Online courses are increasingly being developed by a team of instructional designers, curriculum specialists, and instructional technologists. In the majority of cases, these courses feature standardized content such as a common syllabus and assignments, and reusable course modules and learning objects.
These team-developed courses are often meant to be taught in multiple sections for successive course terms, facilitated by different instructors, including those who weren’t even part of the initial course design process. Institutions rationalize this standardized approach because it’s an efficient way to ensure consistent learning outcomes, it allows them to serve more students without expensive and time-consuming individualized course development, and it helps meet student expectations for consistent, high-quality online courses.
Yet there are those who feel “standardized” means “canned” — with no input from the teacher, and no opportunities for instructors to fully leverage their expertise, much less infuse their teaching style into the course.
In the recent online seminar Teaching an Online Course Developed by Others, Dr. Susan Ko, executive director of the Center for Teaching and Learning at the University of Maryland University College, offered strategies on “how to make a course your own” even if you weren’t involved in the initial creation.
“A lot of people don’t even like to use the term ‘standardized content’ because it has some negative connotations, but when you think about what it means to have standardized content, it’s not a negative thing at all,” Ko says.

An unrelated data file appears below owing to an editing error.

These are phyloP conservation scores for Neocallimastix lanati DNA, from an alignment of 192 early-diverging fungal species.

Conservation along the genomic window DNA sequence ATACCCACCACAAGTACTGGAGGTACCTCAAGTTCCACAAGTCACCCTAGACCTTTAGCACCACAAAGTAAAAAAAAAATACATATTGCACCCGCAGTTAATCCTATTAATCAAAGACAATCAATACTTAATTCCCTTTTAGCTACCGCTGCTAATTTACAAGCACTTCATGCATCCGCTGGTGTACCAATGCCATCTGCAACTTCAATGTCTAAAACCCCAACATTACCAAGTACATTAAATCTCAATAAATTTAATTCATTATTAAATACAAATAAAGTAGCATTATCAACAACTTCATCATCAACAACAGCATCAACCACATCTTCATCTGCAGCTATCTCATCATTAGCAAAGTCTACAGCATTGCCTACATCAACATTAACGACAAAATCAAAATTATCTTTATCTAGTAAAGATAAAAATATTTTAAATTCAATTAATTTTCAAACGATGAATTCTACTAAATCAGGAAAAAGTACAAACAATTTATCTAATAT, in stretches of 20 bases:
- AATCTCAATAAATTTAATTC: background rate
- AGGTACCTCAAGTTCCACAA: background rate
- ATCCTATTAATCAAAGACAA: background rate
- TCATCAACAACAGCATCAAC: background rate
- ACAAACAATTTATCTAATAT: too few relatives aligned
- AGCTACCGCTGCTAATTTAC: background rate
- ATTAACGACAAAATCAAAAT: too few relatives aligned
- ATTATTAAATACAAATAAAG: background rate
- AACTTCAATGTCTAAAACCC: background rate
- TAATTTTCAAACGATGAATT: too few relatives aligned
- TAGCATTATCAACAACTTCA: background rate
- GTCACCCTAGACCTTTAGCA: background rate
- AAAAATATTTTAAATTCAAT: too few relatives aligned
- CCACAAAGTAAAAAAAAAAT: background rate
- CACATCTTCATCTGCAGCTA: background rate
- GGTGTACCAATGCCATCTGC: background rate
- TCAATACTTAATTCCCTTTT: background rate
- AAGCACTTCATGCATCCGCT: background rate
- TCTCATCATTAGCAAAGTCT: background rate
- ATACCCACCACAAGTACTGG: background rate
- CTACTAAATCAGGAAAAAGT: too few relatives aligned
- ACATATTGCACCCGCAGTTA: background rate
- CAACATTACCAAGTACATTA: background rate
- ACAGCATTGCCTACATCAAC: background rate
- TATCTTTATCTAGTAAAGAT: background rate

In fact, she says, teaching an online course with some standardized content can carry with it certain instructor benefits, including:
- Allows you to spend less time preparing your online course
- Lets you focus your energies on teaching the course
- Enables you to teach a wider range of courses
- Gives your course a professional look and feel, with multimedia components that appeal to today’s students
Despite the many benefits of standardized courses, however there are some pitfalls that need to be addressed, including the potential for:
- A poor fit between course design and the instructor’s teaching style, in some cases there may be irreconcilable differences
- Lack of ownership and engagement
- Loss of interest after repeating the same content semester after semester
- Disagreement with aspects of course content
“You’ll want to thoroughly familiarize yourself with the course you are going to teach, because if you don’t understand the content, approach, and principles of that course, you will find it hard to be an effective instructor,” Ko says. “Also find out what you can add or change in the course, whether that is your own commentary, additional resources, assignments, or discussion questions. Or it may be that your unique contribution will be in providing feedback and facilitating interaction in the class.”